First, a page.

Two prominent LGBT groups are urging journalists to stop conflating religious belief with anti-LGBT attitudes in their coverage of the upcoming midterm elections, pointing to the dramatic rise in support for LGBT equality in communities of faith across the country.
On September 29, GLAAD and the Human Rights Campaign released a resource guide for journalists covering the 2014 midterm elections. The guide, Faith, LGBT People, & The Midterm Elections, is aimed at helping journalists "challenge anti-LGBT talking heads who mask bias as a 'tenet of faith'" by highlighting growing support for LGBT equality in religious communities. According to the resource guide:
For decades, entire denominations, networks of churches, and Biblical and Talmudic scholars have been making a robust case that scripture actually embraces full and complete LGBT lives. In 2012 Christian and Jewish communities of faith spoke out for marriage equality in record numbers in Washington, Maine, Maryland, and Minnesota. Likewise, the United Church of Christ has led a coalition of organizations that have sued North Carolina over its ban on marriage equality on first amendment grounds. And in Houston, Lutheran and Metropolitan Community Churches hosted and organized the effort to pass the Houston Equal Rights Ordinance. Even respected evangelical Bible scholars like Dr. James Brown and Dr. David Gushee have been encouraging evangelicals to rethink their reading of Scripture on LGBT issues while Catholics for Marriage Equality refuse to abandon their LGBT sons and daughters and the faith they love. These pro-equality voices of faith matter, and they aren't getting the media attention they deserve.
Instead of highlighting religious support for LGBT equality, media outlets tend to rely on the voices of some of the most extreme voices of anti-gay conservatism, treating them as broadly representative of religious voters. Nowhere was this more apparent than during the run-up to the 2012 presidential election, when even mainstream news networks relied heavily on commentators like Tony Perkins - president of the anti-gay hate group the Family Research Council - to speak on behalf of religious voters:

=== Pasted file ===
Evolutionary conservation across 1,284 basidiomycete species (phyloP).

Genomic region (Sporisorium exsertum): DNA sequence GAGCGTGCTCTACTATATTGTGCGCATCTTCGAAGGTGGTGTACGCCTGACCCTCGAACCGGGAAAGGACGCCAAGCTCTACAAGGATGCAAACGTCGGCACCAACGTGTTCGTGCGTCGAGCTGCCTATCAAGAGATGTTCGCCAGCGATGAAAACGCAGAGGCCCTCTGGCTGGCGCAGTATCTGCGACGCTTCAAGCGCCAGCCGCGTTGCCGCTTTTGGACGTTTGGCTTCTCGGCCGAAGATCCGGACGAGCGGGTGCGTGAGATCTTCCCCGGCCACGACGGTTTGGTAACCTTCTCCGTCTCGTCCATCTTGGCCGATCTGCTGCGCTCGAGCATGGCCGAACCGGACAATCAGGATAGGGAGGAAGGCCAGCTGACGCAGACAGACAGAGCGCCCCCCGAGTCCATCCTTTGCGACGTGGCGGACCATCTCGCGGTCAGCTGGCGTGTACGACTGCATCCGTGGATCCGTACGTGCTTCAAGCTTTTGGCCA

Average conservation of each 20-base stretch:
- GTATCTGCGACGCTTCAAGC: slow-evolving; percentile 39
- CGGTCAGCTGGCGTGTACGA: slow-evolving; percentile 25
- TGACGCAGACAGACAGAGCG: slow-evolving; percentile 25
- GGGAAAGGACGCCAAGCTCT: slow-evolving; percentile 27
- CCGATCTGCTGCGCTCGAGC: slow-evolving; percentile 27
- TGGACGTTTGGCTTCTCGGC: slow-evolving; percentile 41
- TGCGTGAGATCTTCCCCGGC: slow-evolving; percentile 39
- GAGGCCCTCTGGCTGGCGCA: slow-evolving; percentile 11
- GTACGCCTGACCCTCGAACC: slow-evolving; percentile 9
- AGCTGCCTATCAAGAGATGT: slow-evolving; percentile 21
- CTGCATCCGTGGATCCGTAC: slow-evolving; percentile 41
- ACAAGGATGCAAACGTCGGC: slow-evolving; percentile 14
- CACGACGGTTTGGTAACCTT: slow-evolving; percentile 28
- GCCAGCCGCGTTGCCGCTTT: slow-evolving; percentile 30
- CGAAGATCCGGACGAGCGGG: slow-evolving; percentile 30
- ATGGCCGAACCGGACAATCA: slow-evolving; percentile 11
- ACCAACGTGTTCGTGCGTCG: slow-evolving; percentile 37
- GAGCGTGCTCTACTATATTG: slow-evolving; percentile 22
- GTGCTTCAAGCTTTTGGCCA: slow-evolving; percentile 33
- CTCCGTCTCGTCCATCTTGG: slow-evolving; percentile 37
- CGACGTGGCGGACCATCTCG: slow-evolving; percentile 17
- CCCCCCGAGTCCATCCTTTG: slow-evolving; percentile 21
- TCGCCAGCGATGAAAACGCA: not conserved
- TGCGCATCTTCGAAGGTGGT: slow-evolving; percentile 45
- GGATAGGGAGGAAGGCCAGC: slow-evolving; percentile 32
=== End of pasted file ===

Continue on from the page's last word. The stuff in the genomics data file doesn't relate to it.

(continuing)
Perkins represents a tiny, fringe element of the religious right - the kinds of people who still believe gay men are more likely to be pedophiles than heterosexuals. But because media outlets elevate extreme anti-LGBT voices during discussions about religious voters, people like Perkins contribute to a grossly inaccurate story about religious support for LGBT equality in America.
The conflation of homophobia with religious faith - specifically with Christianity - is a common theme in conservative media. Public figures who make inflammatory anti-LGBT comments are defended as merely having expressed their Christian beliefs. Hate groups that peddle harmful smears about the LGBT community are described as Christian organizations, even when their views are entirely divorced from mainstream Christian doctrine. Laws aimed at prohibiting anti-LGBT discrimination are denounced as anti-Christian assaults on religious liberty. Business owners who refuse to serve gay customers are championed as martyrs in the fight for religious freedom.
The media's unwillingness to distinguish anti-LGBT bigotry from sincere, mainstream religious belief isn't just inaccurate - it makes it more difficult to advance meaningful protections for LGBT people. Coverage of the upcoming midterm elections offer media outlets a new opportunity to dispel the "God vs. gay" mythology that has warped audiences understanding of faith in America for years.